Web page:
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Protect the Pond


By webmaster - Posted on May 3, 2011

By Eleanor Conaway

As spring moves into summer, we turn to our lawns and the pond and creek. Property owners, especially those on the water, are reminded that their activity on their lawns and property, affects our local water quality. Also septic systems affect the creek and pond, for the good or bad, which affects us all.

The PCA has reports showing our pond is too full of “nutrients.” Referring to the substances that cause growth in living things. As nutrients increase beyond a healthy amount, algae growth, weeds, and scum increase. Weeds grow dense, shut out sunlight and reduce oxygen in the water, leaving less oxygen for fish – and fish populations decrease.

This is not just a theory. We who have lived here for years see the differences in the pond. People once swam easily, but now weeds and algae have grown upward, and it’s almost impossible to see through the water. Our Association’s water testing hasn’t revealed the source of the problem, but now we believe it’s “non-point-source pollution” that is chemicals and sewage from properties along the stream, from Bullard Lake into Parshallville, maybe even on the pond. The best guess of experts is that it’s lawn fertilizer and/or leaking septic systems. Each person dumps only a little….. but put our little impacts together and – whamo! there goes the sweet water we used to have.

In order to protect the water, you must be aware of, and responsible in your use of fertilizer. Best for the water is NO fertilizer. (Some Lake Shannon residents use lake water to fertilize.) If you must use commercial fertilizer, look on the labels for those with low phosphorous. Michigan is considering banning it in fertilizers.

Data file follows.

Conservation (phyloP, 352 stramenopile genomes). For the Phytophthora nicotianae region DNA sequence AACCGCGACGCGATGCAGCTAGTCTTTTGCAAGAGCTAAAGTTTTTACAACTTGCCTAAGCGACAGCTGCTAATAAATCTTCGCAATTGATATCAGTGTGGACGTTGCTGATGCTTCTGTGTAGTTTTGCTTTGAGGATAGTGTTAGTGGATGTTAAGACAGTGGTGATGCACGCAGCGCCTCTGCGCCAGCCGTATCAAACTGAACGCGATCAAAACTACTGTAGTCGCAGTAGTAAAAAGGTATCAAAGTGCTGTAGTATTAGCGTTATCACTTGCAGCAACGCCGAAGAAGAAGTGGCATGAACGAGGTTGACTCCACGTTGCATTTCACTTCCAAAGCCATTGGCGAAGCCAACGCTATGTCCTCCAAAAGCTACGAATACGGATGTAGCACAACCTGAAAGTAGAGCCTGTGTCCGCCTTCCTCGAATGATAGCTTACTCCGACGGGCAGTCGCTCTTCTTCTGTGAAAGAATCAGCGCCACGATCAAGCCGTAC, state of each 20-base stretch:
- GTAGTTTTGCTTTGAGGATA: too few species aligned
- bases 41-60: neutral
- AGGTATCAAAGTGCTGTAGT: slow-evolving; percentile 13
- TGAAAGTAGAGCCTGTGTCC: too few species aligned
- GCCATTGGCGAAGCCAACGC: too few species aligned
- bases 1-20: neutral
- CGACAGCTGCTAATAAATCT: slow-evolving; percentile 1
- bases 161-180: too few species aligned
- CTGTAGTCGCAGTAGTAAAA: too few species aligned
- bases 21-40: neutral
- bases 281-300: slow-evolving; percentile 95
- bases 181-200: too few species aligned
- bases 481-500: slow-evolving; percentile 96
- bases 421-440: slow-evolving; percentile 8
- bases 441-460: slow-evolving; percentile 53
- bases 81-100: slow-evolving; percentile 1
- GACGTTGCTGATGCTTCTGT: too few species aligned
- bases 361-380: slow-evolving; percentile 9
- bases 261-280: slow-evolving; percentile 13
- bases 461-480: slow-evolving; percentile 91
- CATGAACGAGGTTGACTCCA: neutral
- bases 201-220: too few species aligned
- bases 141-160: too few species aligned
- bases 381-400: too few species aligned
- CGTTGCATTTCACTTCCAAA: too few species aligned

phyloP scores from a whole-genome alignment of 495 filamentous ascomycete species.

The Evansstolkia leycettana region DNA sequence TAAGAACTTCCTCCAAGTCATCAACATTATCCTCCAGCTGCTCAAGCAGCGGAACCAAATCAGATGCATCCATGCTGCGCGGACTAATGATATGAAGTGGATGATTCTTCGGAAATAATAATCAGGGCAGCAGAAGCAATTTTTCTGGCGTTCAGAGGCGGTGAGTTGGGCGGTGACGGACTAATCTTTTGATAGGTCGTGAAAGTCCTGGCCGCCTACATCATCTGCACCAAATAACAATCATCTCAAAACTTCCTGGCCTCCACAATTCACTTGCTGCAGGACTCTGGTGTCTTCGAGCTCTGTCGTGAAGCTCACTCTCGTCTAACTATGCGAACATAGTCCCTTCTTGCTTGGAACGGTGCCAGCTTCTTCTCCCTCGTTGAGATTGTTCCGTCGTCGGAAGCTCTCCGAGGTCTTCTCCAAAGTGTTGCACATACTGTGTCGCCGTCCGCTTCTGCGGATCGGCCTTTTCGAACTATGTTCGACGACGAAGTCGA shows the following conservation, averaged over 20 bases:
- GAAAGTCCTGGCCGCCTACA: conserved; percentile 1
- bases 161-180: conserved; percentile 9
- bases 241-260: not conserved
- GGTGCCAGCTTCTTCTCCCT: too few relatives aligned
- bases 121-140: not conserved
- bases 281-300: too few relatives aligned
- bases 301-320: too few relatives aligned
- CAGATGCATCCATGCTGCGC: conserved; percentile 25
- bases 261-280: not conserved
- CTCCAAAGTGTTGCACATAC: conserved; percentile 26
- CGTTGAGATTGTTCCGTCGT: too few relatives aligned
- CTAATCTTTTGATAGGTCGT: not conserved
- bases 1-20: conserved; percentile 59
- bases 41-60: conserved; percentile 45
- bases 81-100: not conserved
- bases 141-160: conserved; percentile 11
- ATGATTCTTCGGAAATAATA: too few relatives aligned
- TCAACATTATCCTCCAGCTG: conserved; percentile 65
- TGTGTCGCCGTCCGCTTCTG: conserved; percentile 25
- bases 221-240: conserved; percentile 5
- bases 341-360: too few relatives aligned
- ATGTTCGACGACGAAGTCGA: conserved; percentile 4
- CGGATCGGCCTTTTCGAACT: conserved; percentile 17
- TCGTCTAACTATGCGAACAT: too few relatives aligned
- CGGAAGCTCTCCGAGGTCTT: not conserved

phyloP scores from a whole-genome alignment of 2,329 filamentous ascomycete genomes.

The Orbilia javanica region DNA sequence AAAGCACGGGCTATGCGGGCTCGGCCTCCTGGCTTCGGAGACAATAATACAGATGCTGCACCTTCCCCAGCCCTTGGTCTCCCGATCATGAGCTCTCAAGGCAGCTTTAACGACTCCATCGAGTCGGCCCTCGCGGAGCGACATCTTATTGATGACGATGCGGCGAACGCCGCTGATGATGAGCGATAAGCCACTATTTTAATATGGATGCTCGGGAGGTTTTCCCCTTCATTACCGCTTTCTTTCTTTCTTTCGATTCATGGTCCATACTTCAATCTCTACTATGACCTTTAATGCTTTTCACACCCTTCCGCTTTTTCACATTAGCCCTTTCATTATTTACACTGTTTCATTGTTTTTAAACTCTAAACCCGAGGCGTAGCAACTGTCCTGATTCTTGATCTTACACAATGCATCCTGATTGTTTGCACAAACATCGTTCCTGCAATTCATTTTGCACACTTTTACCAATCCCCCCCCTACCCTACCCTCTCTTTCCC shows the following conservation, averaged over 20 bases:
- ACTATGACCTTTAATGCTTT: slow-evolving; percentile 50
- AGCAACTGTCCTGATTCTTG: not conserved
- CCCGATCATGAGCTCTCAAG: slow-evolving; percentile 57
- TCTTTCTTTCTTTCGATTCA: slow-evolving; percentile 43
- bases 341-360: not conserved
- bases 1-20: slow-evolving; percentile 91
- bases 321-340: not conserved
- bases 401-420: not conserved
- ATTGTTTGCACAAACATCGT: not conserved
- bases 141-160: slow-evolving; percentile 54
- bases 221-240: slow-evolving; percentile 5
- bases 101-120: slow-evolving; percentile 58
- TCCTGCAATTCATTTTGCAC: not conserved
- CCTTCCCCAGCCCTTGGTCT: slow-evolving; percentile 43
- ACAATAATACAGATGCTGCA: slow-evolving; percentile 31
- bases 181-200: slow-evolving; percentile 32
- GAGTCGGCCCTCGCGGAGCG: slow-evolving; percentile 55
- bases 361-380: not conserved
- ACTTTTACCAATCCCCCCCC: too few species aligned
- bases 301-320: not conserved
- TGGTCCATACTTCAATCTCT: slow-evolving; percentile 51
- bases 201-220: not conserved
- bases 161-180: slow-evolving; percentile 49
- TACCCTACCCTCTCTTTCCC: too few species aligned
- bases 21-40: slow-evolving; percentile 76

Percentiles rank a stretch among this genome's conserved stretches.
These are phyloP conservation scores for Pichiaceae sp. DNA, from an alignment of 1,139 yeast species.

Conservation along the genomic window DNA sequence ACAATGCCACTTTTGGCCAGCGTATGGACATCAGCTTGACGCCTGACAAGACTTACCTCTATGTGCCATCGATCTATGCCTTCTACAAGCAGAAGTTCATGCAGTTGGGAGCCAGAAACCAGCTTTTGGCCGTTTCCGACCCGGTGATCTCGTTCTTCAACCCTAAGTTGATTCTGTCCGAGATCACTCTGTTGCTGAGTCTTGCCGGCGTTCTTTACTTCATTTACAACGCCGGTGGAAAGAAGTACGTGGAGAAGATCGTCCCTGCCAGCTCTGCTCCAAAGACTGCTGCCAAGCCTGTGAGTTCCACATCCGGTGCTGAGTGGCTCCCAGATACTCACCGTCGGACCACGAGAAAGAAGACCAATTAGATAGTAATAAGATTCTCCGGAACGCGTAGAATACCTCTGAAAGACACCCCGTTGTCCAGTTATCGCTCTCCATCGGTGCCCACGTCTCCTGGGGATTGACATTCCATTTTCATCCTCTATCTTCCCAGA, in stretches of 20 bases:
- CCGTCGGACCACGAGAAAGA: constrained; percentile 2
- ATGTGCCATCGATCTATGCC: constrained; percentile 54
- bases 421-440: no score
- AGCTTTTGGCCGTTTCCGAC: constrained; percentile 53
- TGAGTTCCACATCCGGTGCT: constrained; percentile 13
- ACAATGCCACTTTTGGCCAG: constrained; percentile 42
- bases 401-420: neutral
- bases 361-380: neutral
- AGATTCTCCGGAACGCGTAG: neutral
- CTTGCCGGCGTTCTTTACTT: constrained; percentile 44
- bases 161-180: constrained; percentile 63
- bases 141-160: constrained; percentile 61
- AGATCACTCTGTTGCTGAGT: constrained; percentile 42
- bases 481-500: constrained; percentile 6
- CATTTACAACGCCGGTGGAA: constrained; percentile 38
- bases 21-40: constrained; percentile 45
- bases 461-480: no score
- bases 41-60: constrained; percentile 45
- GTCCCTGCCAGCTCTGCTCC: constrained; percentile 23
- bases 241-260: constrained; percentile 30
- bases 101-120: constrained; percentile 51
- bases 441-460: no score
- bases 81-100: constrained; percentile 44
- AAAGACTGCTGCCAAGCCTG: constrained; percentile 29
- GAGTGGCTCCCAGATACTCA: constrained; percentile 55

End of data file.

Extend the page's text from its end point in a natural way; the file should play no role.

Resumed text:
The second important step is to check your septic tank! All septic systems eventually fail. Do you have yours cleaned and checked every 3 years or as recommended by your septic service company? Strangely, another nutrient source is leaves!

Fun Fact

According to a long-time local man, the pond used to have lots of big fish and recreation. There were wooden rowboats for rent on the pond, upstream across from the “peninsula”. Also there were two docks and people came to fish the pond. Fish caught included: 5 and 6 pound bass; crappies (speckled bass); northern pike; catfish; blue gills; warmouth bass; walleye. There used to be no fence under the mill around the wheel, and the kids spear fished there. Crayfish were caught at night by the kids, using flashlights. It was an eerie sight seeing those lights below the dam. In the daytime, the kids stood under the dam, getting sprayed by the force of water. (I remember this-my kids did it.) Bullhead and catfish were planted in the pond. The walleye in our pond went to Lake Shannon when the dam broke.